For 4K HDR content we played our standard slew of clips from Netflix which included DareDevil, Star Trek and more. Daiwa did tell us that the brightness of the TV is 350 nits which is a lot less than the requirement for HDR but is in line with what we’ve seen on other TVs in this price segment. The good news is that content is well viewable even in a lit room with the downside being that sequences in the dark seem dimmer than they should when watching HDR content. You can switch off the HDR playback via the settings of the TV to get SDR playback and that may help with some content in dimly lit situations. Having said that, the HDR performance of the TV is slightly better than the Mi TV 4A Pro that we reviewed. The Mi TV is a Full HD TV with HDR capabilities sporing an 8-bit panel whereas the Daiwa we have here is a 10-bit panel. So yes, the colours in comparison do look better on the Daiwa along with the HDR performance.
The HDMI source recognises when HDR content is playing
When it comes to Full HD content from sources like Netflix, Prime Videos, Hotstar and YouTube, the Daiwa TV shines. It produces bright images that are easy to view even in a lit room. Movies like Blade Runner 2049 and Spider-Man-Homecom play back with vibrant colours. There is some blooming here and there, especially during the night sequences in Spider-Man Homecoming but it can be attributed to the internet connection at the time. However, it doesnt change the fact that you may notice it when streaming content.
For TV viewing from your set-top-box or even streaming services, the Daiwa 43-inch TV is value for money for the picture quality. The colours are good, brightness is, well, bright and the preset modes are easy to control.
Speaking of modes, be it for 4K HDR content or for Full HD content, you may want to stick with the dynamic or vivid preset as these two are the ones that give the best results. There is a ‘soft’ and ‘eco’ mode available as well but they reduce the backlight too much to have an enjoyable experience. One downside is that there are very few picture settings for you to tinker with manually incase you are one looking to set the picture yourself.
When it comes to gaming, we played Doom in 4K SDR. For indoors sequences, the visuals of the game look detailed and the grey and silver techie interiors mixed with the demonic presence is immersive. However, shift outdoors into the wasteland of Mars and you will see that the saturation on the TV feels off. The orange planet of Mars needs to have a bit more red thrown into the mix to get the colour right.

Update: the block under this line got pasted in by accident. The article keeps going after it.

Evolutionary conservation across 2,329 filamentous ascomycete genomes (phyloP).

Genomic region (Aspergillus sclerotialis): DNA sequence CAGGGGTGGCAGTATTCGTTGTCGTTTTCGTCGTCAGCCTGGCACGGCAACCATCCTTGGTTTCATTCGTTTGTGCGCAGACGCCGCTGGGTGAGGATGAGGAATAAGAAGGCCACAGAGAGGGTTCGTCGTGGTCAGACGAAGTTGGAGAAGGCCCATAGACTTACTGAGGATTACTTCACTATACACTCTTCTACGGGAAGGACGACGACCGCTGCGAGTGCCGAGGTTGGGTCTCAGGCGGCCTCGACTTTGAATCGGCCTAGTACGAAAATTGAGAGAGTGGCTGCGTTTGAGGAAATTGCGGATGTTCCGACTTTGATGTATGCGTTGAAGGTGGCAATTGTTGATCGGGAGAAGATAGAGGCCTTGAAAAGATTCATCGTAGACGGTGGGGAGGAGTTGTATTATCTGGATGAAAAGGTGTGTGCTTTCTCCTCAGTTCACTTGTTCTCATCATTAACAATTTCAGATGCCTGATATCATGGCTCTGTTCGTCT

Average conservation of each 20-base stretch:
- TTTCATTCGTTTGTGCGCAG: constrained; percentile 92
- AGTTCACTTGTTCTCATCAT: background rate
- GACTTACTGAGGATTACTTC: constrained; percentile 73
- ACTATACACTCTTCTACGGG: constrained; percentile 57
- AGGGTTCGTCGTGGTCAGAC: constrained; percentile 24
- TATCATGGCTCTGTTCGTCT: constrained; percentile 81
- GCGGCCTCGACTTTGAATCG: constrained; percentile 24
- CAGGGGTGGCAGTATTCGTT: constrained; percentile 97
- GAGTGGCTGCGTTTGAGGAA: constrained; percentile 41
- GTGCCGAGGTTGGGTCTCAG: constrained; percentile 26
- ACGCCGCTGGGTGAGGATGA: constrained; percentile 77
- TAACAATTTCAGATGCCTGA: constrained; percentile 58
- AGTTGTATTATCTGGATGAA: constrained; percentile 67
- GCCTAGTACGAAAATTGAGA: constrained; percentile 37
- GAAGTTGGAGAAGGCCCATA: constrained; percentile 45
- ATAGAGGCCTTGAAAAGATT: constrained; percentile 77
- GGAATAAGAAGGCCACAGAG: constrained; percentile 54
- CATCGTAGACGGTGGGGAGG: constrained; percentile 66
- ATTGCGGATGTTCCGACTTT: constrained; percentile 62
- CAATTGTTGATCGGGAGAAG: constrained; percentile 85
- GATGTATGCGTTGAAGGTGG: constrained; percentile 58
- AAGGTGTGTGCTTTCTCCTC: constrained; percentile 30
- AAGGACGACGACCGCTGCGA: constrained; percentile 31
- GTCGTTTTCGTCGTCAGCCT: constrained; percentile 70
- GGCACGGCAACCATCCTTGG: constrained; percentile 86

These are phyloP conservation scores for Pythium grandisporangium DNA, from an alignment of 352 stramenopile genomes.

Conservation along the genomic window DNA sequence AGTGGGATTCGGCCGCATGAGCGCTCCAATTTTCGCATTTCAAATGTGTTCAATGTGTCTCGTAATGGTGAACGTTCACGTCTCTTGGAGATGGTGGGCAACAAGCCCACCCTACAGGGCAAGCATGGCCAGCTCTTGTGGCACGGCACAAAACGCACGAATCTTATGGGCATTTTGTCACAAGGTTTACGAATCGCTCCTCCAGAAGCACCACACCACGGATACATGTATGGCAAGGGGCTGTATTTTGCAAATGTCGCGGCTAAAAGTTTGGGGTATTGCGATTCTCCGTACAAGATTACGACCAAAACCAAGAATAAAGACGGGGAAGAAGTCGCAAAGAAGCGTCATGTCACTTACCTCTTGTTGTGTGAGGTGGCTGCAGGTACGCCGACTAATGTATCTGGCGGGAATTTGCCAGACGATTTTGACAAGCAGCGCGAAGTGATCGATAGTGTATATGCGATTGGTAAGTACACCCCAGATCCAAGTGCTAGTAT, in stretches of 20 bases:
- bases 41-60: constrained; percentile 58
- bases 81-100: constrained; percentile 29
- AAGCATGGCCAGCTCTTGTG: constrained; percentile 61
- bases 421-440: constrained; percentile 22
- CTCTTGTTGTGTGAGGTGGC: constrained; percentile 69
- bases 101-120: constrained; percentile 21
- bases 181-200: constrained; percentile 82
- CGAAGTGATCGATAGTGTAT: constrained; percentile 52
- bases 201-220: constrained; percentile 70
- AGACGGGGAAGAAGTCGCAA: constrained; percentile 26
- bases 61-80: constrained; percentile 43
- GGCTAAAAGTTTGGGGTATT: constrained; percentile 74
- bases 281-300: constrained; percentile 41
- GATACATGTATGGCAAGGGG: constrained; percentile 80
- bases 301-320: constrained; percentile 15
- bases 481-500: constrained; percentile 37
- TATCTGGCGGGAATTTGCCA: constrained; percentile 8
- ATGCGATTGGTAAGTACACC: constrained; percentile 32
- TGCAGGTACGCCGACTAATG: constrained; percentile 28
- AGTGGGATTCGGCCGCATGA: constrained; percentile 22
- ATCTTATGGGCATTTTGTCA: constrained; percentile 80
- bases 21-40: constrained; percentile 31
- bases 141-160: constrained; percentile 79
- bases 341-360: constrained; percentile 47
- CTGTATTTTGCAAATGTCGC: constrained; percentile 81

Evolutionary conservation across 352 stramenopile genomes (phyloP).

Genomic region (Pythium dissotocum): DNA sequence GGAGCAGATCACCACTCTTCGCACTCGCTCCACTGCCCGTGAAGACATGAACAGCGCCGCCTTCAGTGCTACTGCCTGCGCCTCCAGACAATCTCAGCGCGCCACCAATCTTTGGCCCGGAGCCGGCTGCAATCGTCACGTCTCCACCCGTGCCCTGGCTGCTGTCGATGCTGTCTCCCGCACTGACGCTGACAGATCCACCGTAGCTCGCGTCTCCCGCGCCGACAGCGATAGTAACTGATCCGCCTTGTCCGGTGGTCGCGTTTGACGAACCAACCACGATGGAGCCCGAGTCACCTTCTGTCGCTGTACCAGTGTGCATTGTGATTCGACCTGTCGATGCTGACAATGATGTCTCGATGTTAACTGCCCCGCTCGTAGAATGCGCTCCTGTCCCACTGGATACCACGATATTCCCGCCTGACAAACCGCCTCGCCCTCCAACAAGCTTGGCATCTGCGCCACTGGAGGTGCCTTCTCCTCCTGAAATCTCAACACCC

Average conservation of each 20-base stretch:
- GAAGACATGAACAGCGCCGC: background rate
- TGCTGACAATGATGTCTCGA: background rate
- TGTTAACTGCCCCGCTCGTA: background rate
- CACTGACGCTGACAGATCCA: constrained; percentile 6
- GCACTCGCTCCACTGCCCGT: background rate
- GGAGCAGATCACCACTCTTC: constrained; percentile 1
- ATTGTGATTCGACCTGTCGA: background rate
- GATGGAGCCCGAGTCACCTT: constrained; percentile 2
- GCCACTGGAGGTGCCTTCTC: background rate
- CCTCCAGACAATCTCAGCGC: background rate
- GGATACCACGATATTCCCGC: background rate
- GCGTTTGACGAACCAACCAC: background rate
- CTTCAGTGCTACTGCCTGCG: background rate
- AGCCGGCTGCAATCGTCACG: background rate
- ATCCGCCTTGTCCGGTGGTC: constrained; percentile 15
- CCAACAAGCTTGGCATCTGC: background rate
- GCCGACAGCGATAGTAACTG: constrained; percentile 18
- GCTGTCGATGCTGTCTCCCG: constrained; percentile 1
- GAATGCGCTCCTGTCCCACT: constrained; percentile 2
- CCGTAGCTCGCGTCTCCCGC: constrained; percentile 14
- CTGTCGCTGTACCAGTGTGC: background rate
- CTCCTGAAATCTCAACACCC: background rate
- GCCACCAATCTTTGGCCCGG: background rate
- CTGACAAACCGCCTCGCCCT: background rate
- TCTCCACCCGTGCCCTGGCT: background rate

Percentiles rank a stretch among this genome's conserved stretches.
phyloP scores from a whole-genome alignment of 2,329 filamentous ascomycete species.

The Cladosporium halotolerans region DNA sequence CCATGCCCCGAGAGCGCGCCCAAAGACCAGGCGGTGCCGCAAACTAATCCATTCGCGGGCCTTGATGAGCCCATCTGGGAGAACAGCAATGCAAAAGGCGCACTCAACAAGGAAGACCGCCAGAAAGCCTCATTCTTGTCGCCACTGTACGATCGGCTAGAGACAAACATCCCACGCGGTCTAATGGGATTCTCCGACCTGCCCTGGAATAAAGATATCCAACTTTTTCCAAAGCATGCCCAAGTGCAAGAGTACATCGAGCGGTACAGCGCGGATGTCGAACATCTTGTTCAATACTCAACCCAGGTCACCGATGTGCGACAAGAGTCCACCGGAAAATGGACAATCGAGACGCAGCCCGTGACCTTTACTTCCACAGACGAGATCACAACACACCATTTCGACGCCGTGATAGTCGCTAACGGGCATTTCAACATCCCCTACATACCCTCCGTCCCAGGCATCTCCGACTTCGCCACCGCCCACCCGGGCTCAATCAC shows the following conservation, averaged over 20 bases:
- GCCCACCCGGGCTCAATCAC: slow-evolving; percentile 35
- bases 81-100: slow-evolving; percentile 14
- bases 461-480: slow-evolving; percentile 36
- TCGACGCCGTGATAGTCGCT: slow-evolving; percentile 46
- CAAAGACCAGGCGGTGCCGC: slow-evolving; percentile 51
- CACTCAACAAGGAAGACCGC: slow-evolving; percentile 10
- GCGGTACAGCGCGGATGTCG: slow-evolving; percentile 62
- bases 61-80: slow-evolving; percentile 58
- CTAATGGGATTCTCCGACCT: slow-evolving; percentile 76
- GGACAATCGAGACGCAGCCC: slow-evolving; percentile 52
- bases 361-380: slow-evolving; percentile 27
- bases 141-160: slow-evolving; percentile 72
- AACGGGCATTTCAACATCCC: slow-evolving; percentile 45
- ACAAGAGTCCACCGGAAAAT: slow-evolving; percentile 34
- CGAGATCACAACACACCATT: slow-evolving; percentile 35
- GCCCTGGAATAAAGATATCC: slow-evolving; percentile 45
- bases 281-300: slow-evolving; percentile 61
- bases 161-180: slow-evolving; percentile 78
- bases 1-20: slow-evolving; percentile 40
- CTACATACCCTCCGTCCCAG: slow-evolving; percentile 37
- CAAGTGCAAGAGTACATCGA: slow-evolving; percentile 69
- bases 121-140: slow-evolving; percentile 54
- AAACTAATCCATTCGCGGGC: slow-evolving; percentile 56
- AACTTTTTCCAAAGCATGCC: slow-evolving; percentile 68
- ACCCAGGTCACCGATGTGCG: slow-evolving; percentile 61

For 4K HDR gaming, we turned to Gears of War 4, which has vast stormy skies which exhibit a lot of dark shades of red, with bright lightning strikes thrown into the mix. While playing the game, the visual fidelity of the bright and dark areas are maintained decently well and while it isn’t quite as good as a TV three times the price, most people will still feel like this is an upgrade over their SDR gaming experience.
Overall, gaming on the TV is fun. There are a lot of games that give you in game brightness and HDR settings to tinker with and I recommend keeping the TV in Vivid mode. Only tinker with the display settings in the game if you absolutely must.
The Daiwa 43-inch 4K HDR TV has 2 down firing 10W speakers. I am generally not a fan of the speakers on a TV but the ones on the Daiwa are decent and get the job done for everyday viewing. Watch the Cyberpunk 2077 E3 2018 trailer on YouTube and you will notice that at 60 percent volume, it sounds loud and room filling. If you watch news via your set top box or shows like Young Sheldon or Big Bang Theory or anything where the vocals are more important than the background score you should be just fine. There is a ‘news mode’ which enhances the vocals of the content you are watching. This works well for soap operas and news content but removes the joy from movies. By using modes like ‘Standard’ and ‘theatre’, you can enjoy the occasional movie but for a good immersive experience, you will need to invest in a soundbar like the Xiaomi Mi Soundbar. You can read our review of the soundbar here.